Despite an industry-wide emphasis on the importance of meeting planners being "strategic," there is always a great need for mastery of logistics too. And that sentiment is being expressed by CEOs of trade, professional, and foundation non-profit organizations.
Four out of five such people said in a recent survey that meeting logistics/coordination was a "very important" skill for planners, while only about one in four said the same for strategic planning. The survey, conducted by the Professional Convention Man-agement Association, polled 269 CEOs on the importance of meetings and events to their organization, and on the most important skill sets for senior-level meeting planners.
Budgeting/financial management was ranked the second most valued skill set, with 73.1 percent of CEOs finding it to be very important and 96.5 percent saying that it's fairly important.
Stephen Lieber, president and CEO of the Chicago-based Healthcare Information and Management Systems Society, says that while he expects his senior planner to be able to operate strategically within the organization, it isn't the most valuable skill set for the job. "In our case, we don't have a large staff," Lieber says. "It's necessary to have someone with strong foundations in tactical planning, because we can't afford to have a strategic thinker who must depend on someone else to execute. If I had to choose, I'd choose a planner who knows how to execute detail first, and then we'd work to develop strategic thinking."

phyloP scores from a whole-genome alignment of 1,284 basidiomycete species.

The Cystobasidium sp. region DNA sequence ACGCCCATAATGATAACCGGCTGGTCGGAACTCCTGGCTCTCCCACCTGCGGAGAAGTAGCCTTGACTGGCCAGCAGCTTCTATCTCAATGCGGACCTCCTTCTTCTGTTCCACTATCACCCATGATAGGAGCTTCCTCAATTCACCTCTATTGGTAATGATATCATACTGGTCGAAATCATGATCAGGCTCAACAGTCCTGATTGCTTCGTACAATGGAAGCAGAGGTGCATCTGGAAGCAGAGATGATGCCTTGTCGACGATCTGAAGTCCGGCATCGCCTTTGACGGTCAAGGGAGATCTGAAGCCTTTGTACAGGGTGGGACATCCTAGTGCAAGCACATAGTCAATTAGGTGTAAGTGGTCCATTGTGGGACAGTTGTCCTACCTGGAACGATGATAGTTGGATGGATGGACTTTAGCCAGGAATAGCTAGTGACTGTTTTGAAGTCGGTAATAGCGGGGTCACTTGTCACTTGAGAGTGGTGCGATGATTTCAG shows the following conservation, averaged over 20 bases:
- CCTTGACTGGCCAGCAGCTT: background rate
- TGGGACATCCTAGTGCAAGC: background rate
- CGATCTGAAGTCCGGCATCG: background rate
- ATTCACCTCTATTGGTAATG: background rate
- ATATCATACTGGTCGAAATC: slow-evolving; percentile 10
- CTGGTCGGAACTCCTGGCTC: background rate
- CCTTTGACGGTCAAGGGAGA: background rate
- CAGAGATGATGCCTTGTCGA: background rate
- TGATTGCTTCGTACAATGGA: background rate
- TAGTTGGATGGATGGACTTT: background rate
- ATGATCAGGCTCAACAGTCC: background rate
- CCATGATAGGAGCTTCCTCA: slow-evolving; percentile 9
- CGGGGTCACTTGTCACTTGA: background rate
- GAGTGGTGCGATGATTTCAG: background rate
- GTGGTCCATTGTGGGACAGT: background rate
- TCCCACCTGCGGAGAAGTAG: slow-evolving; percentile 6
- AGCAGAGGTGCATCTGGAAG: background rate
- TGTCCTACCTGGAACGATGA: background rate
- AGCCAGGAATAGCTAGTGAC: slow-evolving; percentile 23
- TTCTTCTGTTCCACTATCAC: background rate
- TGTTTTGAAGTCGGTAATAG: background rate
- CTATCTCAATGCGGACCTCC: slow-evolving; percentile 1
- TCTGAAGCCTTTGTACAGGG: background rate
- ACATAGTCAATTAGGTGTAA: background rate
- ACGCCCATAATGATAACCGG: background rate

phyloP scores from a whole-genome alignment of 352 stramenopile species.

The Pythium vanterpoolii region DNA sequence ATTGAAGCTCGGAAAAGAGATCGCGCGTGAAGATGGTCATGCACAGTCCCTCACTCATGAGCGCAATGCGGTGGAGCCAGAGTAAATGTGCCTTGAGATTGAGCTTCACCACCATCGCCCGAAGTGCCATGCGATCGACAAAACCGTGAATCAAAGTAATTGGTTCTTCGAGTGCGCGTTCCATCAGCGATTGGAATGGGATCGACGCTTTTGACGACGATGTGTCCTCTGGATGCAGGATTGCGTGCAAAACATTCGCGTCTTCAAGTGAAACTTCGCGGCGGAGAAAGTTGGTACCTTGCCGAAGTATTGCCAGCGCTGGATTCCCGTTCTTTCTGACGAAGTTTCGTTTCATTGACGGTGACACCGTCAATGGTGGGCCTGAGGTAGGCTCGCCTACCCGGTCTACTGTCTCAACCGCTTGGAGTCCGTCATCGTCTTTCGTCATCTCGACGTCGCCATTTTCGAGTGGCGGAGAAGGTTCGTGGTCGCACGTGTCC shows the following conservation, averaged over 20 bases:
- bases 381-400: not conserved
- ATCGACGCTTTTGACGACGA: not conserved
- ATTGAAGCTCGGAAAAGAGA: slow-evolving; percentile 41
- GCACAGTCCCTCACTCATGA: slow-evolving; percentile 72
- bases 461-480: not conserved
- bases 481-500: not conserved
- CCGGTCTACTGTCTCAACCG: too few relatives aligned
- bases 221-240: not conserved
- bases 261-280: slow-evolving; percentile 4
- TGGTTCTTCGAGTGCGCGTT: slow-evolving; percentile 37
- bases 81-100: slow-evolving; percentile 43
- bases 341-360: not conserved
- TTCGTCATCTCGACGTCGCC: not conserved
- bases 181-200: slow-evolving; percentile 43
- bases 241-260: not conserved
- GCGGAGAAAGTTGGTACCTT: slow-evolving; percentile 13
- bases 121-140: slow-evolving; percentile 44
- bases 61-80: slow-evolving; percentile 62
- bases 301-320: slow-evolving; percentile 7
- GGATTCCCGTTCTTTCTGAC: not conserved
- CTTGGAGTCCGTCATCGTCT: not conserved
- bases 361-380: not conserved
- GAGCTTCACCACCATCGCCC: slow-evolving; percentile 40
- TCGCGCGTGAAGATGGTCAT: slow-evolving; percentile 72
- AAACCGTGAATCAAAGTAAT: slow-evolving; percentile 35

Dave Fellers, executive director of the Radiological Society of North America in Chicago, says some of the top skills he expects from senior planners include handling logistics, contracting and negotiations, and developing local supplier relationships. Fellers adds that the ability to function strategically is important to the association's most senior planner, but like Lieber, he feels strong logistical skills are the first priority.
But PCMA Chairman Gregg Talley says many CEOs don't realize how valuable it would be for planners to have a strategic orientation simply because few planners demonstrate flair or initiative in that area. "That makes for a disconnect in how it's perceived," he says. "If planners could get to the [decision-making] table, they could improve their value." He adds that thinking strategically should be a natural progression after planners master leadership and financial skills.
One last finding: 96.7 percent of CEOs rate meetings and events important or very important to the mission of their organizations.